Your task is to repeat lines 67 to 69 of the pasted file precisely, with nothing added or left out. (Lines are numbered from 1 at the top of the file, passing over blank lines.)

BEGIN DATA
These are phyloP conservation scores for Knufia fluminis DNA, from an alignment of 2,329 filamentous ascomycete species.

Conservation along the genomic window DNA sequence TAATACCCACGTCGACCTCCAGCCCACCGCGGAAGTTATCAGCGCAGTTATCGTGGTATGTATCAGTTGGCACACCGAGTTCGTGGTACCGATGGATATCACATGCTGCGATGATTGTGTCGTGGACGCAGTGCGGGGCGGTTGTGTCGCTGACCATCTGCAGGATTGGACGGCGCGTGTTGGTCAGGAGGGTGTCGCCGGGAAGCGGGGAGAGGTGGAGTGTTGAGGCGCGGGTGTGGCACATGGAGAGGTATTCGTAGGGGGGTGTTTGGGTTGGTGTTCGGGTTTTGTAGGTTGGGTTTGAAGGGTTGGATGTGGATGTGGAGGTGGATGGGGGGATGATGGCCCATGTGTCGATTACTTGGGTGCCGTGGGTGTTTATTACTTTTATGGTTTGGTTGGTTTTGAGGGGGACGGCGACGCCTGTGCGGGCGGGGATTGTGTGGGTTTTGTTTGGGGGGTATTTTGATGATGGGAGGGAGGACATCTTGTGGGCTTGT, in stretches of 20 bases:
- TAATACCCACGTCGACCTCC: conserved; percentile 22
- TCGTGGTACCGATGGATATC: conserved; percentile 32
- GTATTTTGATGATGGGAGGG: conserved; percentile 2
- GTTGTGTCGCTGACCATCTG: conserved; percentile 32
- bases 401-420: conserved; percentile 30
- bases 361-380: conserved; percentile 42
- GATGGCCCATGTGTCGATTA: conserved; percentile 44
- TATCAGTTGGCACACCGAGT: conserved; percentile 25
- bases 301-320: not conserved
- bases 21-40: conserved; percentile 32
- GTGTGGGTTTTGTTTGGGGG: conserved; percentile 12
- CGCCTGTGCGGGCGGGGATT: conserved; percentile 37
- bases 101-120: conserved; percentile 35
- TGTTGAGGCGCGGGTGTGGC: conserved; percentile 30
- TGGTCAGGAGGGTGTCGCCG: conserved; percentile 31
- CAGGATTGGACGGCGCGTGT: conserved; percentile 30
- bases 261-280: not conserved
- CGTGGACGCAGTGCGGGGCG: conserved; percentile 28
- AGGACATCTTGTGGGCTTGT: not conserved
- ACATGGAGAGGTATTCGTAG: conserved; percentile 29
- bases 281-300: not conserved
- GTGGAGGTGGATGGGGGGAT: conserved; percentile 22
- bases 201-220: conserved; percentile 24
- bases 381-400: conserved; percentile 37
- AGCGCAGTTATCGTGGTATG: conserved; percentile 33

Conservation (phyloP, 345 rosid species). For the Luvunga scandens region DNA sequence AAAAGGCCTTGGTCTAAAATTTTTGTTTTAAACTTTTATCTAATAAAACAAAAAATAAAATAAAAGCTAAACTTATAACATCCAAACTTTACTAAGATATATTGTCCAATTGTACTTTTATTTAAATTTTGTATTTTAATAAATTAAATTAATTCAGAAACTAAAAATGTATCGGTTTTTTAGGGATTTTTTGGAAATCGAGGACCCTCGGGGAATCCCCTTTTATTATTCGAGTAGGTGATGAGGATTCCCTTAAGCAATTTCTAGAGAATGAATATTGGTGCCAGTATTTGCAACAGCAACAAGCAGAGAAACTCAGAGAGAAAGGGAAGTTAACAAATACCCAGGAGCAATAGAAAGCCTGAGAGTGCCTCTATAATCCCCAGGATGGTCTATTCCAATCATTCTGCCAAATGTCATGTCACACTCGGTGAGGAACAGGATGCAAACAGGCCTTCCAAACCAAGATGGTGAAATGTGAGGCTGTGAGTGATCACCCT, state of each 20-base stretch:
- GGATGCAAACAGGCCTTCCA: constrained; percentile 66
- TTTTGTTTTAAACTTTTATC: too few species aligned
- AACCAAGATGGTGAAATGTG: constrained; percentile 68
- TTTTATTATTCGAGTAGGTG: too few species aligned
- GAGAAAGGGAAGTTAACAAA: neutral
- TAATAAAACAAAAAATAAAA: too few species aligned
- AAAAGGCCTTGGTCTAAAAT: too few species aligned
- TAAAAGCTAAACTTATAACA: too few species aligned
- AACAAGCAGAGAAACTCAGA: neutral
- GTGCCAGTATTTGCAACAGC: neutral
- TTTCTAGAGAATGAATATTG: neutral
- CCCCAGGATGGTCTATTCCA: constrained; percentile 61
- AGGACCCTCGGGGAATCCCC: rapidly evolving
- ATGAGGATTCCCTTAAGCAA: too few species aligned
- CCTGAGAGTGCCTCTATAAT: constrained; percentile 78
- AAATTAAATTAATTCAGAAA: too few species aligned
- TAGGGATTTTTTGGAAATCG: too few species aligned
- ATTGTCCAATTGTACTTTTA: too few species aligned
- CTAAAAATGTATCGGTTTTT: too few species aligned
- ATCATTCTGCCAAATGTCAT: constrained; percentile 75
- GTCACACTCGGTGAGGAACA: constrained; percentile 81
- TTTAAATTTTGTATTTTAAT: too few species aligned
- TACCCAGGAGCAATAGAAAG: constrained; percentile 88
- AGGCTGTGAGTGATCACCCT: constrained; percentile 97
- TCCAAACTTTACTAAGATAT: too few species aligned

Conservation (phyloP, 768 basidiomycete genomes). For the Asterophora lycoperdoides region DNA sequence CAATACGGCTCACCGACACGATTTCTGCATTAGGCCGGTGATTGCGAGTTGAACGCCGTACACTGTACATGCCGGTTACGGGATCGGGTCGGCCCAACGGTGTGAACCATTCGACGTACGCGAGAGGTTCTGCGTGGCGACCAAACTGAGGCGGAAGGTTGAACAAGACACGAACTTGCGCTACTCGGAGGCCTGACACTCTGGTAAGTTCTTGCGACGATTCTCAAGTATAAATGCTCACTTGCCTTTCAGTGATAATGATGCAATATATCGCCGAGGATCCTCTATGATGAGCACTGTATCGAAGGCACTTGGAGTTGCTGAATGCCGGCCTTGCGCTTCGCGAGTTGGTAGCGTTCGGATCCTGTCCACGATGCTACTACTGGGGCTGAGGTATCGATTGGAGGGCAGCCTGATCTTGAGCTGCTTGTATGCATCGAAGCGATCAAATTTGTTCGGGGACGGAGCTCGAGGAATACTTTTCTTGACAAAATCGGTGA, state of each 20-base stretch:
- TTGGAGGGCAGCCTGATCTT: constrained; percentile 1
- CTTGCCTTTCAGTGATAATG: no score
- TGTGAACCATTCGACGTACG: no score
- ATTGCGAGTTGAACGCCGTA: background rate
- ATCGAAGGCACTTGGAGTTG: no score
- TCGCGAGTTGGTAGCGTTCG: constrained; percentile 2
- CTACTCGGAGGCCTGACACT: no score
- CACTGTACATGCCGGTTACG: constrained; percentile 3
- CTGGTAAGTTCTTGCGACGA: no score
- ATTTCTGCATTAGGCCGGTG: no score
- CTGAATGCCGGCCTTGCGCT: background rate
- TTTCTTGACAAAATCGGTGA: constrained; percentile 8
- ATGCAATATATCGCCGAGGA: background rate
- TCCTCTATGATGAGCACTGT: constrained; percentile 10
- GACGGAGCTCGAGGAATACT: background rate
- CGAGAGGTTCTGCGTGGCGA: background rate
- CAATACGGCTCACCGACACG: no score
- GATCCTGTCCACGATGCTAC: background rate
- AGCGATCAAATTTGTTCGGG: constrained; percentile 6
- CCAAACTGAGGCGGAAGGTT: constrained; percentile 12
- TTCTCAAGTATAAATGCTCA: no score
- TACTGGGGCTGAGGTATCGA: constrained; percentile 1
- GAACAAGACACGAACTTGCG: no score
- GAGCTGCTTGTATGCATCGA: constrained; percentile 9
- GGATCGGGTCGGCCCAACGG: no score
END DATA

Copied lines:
- ATGCAATATATCGCCGAGGA: background rate
- TCCTCTATGATGAGCACTGT: constrained; percentile 10
- GACGGAGCTCGAGGAATACT: background rate